5. This is a DUH-comment- I hate technology that does not work. One of the worst episodes of Star Trek was The Ultimate Computer which showed that a good human is better than a MALFUNCTIONING computer. Well DUH. I had a rant about electronic refereeing - and not a single comment accused me of being a Luddite. In short- I hate technology that doesn't work. Duh.
So- your thoughts? Some Luddite things may not be Luddite, but just better. And technology will change yet again, making us all Luddites.

Thursday, October 09, 2014

2014 Fall Jobs Post

Tis the season for the fall jobs post. Please list any jobs, academic or industrial, in theoretical computer science broadly construed in the comments to this post. If you are a job seeker check this page often as new jobs get added over time.

As always the best places to look for academic CS positions are the job sites at the CRA and the ACM. Also check out postdoc and other opportunities on Theory Announcements. It never hurts to check out the webpages of departments or to contact people to see if positions are available.

I expect the computer science market to be quite robust again. CS enrollments continue to explode putting pressure to hire more faculty. Several good places last year had open positions unfilled.

We should also see a growth in instructor positions, as deans and provosts need to meet enrollment demands but aren't ready to commit faculty positions until they are sure CS is not in another bubble. Don't ignore these positions, think of an instructor as a teaching postdoc.

The market in theoretical computer science is a harder call. What will be the effect of Microsoft adding fifteen theorists to the market? That also suggests fewer industrial research and postdoc opportunities in theory.

Try to make yourself more versatile. Perhaps you could teach machine learning or computer security, areas of strong need closely related to theory.

Good luck to everyone on the market. I look forward to seeing your names in the 2015 spring jobs post.

Monday, October 06, 2014

The Complexity of NIM. Open?

Recall 1-pile NIM:

Let A be a finite set of Naturals. NIM(A) is the following game: There are n stones on the board. Players I and II alternate removing a\in A stones. The first player who can't win loses. Note that if 1\in A then `can't move' means that the other player took the last stone. If (say) 2 is the min elt of A then its possible there is 1 stone on the board and a player can't move.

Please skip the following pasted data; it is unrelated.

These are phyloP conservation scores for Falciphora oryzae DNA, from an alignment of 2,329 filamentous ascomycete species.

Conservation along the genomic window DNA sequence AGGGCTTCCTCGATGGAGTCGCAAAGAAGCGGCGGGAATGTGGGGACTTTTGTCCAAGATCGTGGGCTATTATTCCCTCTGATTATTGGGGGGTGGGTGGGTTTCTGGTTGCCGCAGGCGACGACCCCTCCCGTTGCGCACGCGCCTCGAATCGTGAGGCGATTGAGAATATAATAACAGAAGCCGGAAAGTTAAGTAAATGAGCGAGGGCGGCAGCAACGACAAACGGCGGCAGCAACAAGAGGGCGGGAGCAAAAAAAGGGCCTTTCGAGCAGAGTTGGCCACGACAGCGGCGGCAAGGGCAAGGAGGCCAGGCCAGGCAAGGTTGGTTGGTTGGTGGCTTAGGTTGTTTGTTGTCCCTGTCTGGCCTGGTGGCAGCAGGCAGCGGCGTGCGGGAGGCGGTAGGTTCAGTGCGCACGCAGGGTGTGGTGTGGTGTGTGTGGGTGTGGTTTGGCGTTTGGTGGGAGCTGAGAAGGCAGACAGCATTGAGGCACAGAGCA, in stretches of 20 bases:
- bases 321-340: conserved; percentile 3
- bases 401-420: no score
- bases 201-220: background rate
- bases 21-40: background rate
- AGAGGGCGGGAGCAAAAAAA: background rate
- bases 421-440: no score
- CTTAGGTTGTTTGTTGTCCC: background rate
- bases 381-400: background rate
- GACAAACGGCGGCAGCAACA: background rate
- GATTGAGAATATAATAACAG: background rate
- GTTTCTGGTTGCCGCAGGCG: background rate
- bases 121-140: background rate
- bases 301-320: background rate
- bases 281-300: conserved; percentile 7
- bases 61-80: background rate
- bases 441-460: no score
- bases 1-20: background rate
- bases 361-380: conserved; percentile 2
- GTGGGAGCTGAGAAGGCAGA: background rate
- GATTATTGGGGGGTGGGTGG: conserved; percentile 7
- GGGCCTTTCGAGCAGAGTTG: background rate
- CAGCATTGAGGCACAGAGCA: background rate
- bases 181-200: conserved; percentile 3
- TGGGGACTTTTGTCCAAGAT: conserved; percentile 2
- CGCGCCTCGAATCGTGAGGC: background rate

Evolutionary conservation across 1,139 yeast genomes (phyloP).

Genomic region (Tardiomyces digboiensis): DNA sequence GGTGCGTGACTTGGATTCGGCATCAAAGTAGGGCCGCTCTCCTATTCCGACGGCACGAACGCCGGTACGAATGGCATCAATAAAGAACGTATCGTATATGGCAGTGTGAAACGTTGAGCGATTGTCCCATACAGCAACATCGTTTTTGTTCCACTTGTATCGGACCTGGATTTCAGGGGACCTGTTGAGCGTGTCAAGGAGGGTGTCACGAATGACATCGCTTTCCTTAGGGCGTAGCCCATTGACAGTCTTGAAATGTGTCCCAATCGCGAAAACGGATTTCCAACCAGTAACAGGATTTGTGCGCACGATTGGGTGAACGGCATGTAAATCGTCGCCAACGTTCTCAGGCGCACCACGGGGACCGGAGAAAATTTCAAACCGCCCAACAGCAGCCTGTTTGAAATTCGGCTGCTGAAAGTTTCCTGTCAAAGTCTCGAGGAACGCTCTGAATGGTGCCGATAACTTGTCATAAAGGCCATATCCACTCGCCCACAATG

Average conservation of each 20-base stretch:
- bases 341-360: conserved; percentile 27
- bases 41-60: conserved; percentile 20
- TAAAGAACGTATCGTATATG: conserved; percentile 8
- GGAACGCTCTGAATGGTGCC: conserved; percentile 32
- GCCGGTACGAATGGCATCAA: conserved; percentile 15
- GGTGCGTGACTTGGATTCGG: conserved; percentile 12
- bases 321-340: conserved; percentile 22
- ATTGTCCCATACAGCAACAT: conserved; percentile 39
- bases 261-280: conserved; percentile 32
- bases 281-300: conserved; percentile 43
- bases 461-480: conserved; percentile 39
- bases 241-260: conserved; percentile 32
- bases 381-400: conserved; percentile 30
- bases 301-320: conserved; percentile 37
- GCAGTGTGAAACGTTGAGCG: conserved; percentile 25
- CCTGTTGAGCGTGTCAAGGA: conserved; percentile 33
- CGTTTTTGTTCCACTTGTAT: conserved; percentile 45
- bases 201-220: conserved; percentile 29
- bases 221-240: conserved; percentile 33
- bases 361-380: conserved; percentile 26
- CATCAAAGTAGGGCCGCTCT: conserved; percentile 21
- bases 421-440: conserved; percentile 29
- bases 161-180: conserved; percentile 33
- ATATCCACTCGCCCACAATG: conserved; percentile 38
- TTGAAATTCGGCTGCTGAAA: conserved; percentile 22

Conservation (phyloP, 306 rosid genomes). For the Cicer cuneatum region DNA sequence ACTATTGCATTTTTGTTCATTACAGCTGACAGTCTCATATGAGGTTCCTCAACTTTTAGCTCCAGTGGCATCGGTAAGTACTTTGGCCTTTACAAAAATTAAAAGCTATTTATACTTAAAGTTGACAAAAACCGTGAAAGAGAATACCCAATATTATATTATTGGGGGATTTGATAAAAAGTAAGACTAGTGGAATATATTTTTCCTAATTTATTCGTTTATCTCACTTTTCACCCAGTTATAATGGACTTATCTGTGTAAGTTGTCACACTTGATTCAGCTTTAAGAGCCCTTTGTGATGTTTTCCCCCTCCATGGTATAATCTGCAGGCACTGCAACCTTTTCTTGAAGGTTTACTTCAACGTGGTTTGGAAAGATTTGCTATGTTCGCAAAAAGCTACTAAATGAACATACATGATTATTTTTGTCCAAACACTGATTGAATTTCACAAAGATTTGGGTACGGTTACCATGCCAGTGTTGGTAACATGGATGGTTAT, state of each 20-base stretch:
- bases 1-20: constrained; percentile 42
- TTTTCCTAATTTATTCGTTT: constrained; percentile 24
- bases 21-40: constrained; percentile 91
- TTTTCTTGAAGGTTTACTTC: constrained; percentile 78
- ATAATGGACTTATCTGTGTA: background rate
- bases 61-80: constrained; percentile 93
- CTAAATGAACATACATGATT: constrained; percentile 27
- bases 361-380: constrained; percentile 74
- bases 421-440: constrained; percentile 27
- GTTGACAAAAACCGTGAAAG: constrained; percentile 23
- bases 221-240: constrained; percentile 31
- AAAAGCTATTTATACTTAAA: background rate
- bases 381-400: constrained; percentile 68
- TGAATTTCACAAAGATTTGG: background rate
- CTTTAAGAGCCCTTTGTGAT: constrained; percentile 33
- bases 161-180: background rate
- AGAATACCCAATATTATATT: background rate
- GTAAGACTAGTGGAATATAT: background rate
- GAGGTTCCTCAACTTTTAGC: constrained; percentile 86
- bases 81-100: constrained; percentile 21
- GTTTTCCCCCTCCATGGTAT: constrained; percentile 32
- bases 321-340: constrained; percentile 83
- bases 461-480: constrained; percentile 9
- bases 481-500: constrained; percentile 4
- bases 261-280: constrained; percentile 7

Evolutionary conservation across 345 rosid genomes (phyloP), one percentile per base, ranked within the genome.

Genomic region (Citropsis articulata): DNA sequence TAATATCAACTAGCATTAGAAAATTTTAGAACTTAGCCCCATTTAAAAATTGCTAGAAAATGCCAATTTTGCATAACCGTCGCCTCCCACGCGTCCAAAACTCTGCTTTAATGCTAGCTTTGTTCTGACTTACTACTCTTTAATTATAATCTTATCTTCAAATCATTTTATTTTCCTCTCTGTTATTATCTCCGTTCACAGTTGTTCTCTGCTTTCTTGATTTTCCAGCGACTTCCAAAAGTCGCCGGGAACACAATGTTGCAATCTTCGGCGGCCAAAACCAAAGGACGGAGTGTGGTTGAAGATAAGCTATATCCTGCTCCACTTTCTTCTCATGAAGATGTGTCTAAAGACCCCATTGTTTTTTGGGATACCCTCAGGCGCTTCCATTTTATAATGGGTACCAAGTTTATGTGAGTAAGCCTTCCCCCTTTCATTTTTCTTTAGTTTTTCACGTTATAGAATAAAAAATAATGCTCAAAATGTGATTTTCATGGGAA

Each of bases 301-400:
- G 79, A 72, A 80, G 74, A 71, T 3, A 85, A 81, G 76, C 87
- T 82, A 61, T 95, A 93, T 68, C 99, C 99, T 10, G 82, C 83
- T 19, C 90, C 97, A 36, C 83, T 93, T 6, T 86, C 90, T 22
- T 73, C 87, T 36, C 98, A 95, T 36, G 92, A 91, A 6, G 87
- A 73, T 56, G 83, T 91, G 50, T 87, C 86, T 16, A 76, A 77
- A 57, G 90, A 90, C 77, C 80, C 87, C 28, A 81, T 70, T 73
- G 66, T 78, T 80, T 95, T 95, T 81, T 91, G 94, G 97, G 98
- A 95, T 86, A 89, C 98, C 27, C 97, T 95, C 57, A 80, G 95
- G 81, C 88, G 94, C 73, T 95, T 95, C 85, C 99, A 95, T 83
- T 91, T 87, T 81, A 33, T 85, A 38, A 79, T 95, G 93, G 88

The following  are known and easy to prove:
  1. If A={1,L} and L is even then II wins iff n\equiv 0,2,4,...,L-2 mod L+1
  2. If A={1,L,L+1} and L is odd then II wins iff n\equiv 0,2,4,...L-1 mod 2L+1
  3. If  A={1,L,L+1} and L is even then II wins iff n\equiv o,2,4,...,L-2 mod 2L
  4. If A= {L,...,M} then II wins iff n\equiv 0,2,4,...,L-2 mod L+1
  5. For ANY set A there will be a mod pattern, after a certain point.
(I think that if 1\in A then the mod pattern goes from the beginning, but if 1\notin A then its possible that it does not start for a while.)

This raises the following computational problem: How hard is the problem of, given finite set A, find the mod pattern. I would want to know the complexity as a function of the size of the representation of A, or possibly just |A|log_2(max elt of A).  Has this been looked at? Some Google searches and asking around did not yield anything. I'm hoping that asking my readers may yield something.

Thursday, October 02, 2014

Favorite Theorems: Multilinear Circuits

In the past decade we have seen a strong program in algebraic circuit complexity. If you just define circuits using multiplication and addition gates, sometimes you can use the algebraic structure to get lower bounds that prove much more difficult in the Boolean case. For October's favorite theorem we highlight a couple of Ran Raz's results.

The main result of the first paper is basically in the title. Raz creates a polynomial function f that can be computed by a polynomial multilinear circuit of depth O(log2 n) but cannot be computed by any multilinear formula. (A formula, unlike a circuit, cannot use the output of a gate more than once). His proof works by examining the rank of the partial derivative matrix of a function chosen in a specified random way.

Ran Raz followed up with Amir Shpilka and Amir Yehudayoff to show lower bounds for syntactically multilinear circuits and exponential bounds for constant-depth multilinear circuits.

The second paper showed the most well-known of the algebraic functions (permanent and determinant) do not have poly-size multilinear formulas. Raz again starts with the partial derivative matrix, this time combined with random restrictions.

More recent work in algebraic circuit complexity focuses on the VP versus VNP problem, the algebraic version of P v NP. VP = VNP if we can solve the permanent on poly-size algebraic circuits. Proving VP ≠ VNP is a goal of the Geometric Complexity Theory program as well as a consequence of tighter bounds on constant-depth algebraic circuits